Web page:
There are exceptions to the "equal" rule, however. A disabled child who is dependent on you will probably require a bigger share of your assets, which you can provide through a so-called special-needs trust. (Ask your lawyer for details; you can also get information at specialneedsalliance.org.) A child who works in the family business may deserve a larger share of it than one who doesn't. No matter what you decide, explain your thinking so that your kids won't have wrenching and potentially costly disputes later, suggests Collins.
Take the example of a woman who had kids, divorced, and remarried. Through a qualified terminable interest property trust, she can make sure her spouse has enough income if she dies first but preserve the bulk of her assets for her kids. A lawyer who specializes in estate planning (find one at aaepa.com) might charge $2,000 for such a trust vs. as little as $1,000 for a will.
And if your estate is large enough that you face taxes (either federal or state), your lawyer may recommend one of these popular options:
A bypass trust, also known as a credit-shelter trust. It lets a couple essentially double their estate-tax exemption. Let's say you're the husband and you die first. Your assets fund an irrevocable trust for the kids, up to the estate-tax exemption level (we'll assume it's the current $3.5 million). Any remaining assets go to your widow in a separate trust. To make sure she won't run out of money, set up the trust so she can receive income from the kids' trust and tap the principal for needs such as medical costs.
The big payout: When she dies, she can pass on $3.5 million in assets tax-free, on top of the $3.5 million you passed to the kids in the bypass trust. And this arrangement ensures that your kids - rather than some guy your widow winds up marrying later - get the money. Cost to set up a bypass trust: $1,000 to $1,500 on top of the cost of a regular estate plan.
A grantor-retained annuity trust (grat). It works like an annuity: You put money in and receive an annual payout based on the IRS-assumed interest rate at the time you set up the trust (it's currently 2.4%). At maturity any appreciation above that goes to designated beneficiaries, such as your children, tax-free.
Now that both interest rates and asset values are low, guess what? There's a good chance that the contents of the trust will grow more quickly than 2.4%, with plenty of money left over. "That makes this the perfect time to set one up," says Tony Perrelli, an estate-planning attorney in Lincolnshire, Ill. Cost: $3,000 to $4,000.
If you'd like to donate some of your estate, one of the smartest ways is through a traditional IRA. Say you named your niece as the beneficiary of your IRA. She'd owe income tax on withdrawals, and the value of the IRA would be included in your estate for tax purposes.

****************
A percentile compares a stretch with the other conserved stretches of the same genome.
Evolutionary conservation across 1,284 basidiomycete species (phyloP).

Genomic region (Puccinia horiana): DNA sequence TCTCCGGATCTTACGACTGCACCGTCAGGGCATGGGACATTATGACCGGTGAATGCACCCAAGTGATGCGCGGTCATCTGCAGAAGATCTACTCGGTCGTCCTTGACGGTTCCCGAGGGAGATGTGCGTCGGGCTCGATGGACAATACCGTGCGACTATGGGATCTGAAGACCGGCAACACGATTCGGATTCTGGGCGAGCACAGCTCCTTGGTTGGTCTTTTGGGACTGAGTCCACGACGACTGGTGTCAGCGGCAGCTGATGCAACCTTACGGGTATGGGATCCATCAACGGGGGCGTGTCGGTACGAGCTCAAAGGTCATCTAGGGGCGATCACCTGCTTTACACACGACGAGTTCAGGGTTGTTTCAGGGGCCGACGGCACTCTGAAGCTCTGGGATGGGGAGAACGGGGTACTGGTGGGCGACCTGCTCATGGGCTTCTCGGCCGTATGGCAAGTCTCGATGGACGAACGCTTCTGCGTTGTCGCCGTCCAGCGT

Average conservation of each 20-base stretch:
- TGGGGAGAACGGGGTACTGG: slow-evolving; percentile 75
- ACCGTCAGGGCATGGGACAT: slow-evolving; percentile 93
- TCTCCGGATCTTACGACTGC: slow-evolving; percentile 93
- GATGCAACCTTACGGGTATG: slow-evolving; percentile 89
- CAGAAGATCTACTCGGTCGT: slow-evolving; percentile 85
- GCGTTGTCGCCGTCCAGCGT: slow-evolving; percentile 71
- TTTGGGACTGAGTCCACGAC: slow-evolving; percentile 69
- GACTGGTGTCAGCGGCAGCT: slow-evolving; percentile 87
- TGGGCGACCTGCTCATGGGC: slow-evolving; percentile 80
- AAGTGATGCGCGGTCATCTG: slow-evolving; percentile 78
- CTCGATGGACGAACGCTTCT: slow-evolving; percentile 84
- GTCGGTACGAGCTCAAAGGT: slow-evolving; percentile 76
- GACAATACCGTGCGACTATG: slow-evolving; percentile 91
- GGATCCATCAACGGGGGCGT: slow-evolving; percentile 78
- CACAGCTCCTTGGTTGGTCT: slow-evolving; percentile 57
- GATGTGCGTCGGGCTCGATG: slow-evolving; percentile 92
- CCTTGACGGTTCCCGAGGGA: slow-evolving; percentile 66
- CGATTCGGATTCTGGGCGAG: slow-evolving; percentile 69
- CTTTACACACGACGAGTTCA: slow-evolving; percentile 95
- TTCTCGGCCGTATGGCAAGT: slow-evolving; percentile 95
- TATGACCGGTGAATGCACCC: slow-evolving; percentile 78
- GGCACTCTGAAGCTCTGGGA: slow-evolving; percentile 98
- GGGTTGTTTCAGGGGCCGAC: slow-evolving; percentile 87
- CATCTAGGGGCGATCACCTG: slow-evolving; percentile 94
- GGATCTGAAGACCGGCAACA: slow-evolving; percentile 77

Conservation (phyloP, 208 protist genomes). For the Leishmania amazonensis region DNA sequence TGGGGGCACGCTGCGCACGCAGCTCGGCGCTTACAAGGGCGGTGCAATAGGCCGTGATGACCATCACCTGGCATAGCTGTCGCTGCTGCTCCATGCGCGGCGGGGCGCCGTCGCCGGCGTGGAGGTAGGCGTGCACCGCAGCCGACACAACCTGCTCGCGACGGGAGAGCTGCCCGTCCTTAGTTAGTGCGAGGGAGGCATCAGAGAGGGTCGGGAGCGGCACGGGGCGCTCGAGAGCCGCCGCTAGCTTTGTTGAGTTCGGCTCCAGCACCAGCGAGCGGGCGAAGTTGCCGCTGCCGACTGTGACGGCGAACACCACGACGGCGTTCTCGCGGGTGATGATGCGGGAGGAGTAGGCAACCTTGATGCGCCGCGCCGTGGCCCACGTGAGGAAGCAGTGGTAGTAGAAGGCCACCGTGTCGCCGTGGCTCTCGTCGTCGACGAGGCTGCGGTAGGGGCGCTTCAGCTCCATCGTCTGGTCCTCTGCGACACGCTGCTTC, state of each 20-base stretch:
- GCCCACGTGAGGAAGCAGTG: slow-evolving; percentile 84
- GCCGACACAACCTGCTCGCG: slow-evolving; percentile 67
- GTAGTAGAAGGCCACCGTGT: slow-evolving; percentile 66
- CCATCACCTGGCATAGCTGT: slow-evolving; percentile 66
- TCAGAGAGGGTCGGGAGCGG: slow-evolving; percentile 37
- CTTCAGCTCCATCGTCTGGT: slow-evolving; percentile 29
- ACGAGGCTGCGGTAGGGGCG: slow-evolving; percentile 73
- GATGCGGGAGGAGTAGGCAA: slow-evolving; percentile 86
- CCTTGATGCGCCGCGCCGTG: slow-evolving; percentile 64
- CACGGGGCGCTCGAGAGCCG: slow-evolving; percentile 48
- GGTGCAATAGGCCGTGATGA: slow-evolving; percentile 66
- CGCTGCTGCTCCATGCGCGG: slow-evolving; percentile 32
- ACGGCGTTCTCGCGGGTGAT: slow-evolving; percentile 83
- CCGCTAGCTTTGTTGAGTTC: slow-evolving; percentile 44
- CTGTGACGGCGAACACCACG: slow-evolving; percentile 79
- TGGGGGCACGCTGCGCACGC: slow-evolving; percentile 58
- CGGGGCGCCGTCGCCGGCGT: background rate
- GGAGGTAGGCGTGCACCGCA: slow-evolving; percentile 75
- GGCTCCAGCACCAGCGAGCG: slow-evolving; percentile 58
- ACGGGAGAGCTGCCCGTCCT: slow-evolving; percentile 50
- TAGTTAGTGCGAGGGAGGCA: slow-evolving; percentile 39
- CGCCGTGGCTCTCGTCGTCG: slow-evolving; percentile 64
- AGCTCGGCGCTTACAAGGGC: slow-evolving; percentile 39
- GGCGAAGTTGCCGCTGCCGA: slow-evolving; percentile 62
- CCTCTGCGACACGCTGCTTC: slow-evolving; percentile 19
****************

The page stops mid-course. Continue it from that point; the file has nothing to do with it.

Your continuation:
But if you name a qualified charity instead, it would owe no tax on withdrawals and you could reduce the taxes your estate would pay. (This strategy makes less sense with Roth IRAs; because they're funded with after-tax money, whoever withdraws the dough won't owe income tax on it.)
Prefer to give the money now? Through the end of 2009 you can transfer up to $100,000 directly from a traditional IRA to a charity as long as you're 70½ or older. You won't be able to claim a tax deduction for the contribution, but you won't owe income tax on the withdrawal either.
Another option you may want to ask your lawyer about: a charitable remainder trust. You put assets into the trust, which then pays you an income for a specified number of years or the rest of your life. After the trust matures, the assets go to the charity you've chosen. (At least 10% of the amount you put into the trust must go to the charity.)
This trust has several advantages. When you fund it, you can take a tax deduction right away based on the present value of the gift that the charity will ultimately receive. You can get a reliable stream of income (you must draw down at least 5% of the trust's value each year). And you can shift into the trust assets that have appreciated quite a bit - such as shares of Exxon Mobil that you've held for decades - and sell them in the trust without incurring capital gains right away.
Dave Hodgman, an estate-planning attorney in Chicago, advises such a trust only if you can afford to put at least $250,000 into it. Less than that, and the legal fees ($2,000 to $5,000 to set up) may be prohibitive.
So you've constructed your estate plan. Congratulations! Now you can forget all about it and get back to watching the Cubs game, right?
Not exactly. If we have learned anything from the past year, it is how drastically things can change. New tax laws get passed; fortunes get steam-rollered; grandchildren are born. Such changes can quickly render even the best estate plan obsolete.
So be sure to contact your attorney every three years or so and ask whether your plan needs updating. Always call when you hear of estate tax changes that may affect you. That way, when the inevitable happens, you really can rest in peace.
This is part of a series of stories called The New Path, which focuses on strategies you can use to achieve your financial goals amid today's challenges.